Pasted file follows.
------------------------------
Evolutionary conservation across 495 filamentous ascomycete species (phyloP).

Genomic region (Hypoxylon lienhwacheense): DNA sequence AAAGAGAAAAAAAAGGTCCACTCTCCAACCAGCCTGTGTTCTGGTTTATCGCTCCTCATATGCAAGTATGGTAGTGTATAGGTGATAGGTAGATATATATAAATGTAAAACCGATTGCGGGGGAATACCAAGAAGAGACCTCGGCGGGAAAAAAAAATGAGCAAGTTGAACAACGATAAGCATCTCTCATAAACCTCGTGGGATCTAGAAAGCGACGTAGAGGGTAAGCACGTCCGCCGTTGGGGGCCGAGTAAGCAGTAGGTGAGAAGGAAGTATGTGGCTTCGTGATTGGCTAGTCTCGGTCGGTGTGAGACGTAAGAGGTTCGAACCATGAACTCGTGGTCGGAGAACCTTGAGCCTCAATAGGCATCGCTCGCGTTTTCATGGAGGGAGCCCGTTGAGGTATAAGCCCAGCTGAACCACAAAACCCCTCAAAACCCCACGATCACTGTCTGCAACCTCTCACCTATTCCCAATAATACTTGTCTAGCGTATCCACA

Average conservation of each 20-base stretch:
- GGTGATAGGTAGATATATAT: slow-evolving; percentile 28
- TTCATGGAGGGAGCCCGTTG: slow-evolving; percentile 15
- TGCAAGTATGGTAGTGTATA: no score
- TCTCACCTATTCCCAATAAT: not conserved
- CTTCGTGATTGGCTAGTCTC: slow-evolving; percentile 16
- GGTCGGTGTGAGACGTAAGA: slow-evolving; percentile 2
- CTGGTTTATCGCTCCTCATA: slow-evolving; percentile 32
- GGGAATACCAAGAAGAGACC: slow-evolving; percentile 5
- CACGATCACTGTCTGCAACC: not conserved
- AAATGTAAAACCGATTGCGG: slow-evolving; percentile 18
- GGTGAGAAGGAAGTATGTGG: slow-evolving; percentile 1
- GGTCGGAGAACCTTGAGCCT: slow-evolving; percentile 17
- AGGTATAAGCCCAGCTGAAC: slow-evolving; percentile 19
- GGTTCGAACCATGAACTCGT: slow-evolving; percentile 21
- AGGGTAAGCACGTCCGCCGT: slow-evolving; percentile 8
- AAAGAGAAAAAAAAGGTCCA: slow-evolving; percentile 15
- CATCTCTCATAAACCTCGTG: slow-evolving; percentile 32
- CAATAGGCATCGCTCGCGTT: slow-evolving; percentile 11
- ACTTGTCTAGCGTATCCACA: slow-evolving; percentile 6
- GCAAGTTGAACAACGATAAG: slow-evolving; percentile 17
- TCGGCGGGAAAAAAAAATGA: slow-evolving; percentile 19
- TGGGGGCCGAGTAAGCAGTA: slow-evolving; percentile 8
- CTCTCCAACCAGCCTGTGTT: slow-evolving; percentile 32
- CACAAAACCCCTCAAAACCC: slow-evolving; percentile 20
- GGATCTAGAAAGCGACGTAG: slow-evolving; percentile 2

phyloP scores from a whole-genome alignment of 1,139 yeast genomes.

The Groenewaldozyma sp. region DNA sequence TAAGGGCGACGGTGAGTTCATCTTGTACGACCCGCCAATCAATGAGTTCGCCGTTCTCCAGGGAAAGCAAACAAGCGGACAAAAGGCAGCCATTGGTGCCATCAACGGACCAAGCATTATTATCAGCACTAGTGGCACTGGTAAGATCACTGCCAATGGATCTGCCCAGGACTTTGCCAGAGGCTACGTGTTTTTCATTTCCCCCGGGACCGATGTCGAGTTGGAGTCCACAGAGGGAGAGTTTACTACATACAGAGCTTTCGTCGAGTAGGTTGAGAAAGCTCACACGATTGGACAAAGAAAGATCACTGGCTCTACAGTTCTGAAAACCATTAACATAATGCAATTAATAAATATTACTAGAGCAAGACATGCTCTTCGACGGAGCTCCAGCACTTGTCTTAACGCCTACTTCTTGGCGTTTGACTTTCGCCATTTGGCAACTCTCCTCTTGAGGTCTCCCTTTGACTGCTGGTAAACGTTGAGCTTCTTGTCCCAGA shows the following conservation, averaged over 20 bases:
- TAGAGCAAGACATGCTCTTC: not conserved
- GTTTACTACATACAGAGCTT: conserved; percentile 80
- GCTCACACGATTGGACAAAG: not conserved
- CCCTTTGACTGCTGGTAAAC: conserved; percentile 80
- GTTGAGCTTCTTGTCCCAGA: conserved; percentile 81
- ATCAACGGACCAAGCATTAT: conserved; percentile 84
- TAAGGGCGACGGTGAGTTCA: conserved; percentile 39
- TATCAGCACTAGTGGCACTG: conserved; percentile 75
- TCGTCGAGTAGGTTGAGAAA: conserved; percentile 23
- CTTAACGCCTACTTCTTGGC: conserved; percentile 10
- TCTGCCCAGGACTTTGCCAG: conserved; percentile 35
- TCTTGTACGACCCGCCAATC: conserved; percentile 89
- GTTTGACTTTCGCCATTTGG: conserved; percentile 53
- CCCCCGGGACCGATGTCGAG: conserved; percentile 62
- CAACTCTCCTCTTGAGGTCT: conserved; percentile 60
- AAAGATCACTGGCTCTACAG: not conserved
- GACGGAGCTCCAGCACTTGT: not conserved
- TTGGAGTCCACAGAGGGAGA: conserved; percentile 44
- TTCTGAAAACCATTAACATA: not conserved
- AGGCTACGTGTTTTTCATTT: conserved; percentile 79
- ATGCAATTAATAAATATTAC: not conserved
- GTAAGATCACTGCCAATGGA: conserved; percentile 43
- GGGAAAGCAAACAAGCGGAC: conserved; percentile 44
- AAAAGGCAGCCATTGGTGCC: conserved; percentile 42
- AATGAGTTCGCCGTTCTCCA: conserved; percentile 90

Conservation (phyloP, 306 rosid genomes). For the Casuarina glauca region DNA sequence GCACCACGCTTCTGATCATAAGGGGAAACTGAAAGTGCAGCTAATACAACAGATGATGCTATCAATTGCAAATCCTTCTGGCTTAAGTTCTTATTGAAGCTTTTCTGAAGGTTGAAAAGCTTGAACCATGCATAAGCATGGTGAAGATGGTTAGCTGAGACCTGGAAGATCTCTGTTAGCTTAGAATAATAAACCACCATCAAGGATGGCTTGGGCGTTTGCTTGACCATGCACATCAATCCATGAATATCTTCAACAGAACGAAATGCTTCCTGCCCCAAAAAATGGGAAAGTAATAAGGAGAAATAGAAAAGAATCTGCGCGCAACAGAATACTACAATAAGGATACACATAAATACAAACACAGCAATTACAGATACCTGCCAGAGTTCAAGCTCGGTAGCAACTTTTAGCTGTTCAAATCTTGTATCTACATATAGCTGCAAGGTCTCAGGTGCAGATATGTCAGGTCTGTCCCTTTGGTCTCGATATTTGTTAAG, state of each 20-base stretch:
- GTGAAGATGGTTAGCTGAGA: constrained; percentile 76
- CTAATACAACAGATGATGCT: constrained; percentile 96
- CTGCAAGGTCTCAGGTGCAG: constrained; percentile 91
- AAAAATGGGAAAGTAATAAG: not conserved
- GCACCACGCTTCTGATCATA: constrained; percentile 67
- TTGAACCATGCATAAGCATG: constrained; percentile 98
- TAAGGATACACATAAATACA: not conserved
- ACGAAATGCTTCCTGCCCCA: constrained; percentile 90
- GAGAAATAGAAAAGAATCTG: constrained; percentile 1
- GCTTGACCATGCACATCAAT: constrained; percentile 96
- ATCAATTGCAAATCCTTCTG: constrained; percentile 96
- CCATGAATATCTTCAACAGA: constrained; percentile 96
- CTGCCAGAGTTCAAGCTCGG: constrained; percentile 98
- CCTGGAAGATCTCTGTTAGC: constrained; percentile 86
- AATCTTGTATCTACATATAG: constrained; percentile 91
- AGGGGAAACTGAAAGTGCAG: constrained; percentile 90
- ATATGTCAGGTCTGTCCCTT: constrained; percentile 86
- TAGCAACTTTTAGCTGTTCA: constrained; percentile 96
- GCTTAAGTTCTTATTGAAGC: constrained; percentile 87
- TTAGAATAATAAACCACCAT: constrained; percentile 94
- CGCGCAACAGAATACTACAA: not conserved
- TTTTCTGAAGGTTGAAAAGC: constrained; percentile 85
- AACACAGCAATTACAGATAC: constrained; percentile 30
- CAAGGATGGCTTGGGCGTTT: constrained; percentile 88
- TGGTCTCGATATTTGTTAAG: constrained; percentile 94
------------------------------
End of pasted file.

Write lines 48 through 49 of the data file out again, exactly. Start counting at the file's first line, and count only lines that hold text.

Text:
- TTGGAGTCCACAGAGGGAGA: conserved; percentile 44
- TTCTGAAAACCATTAACATA: not conserved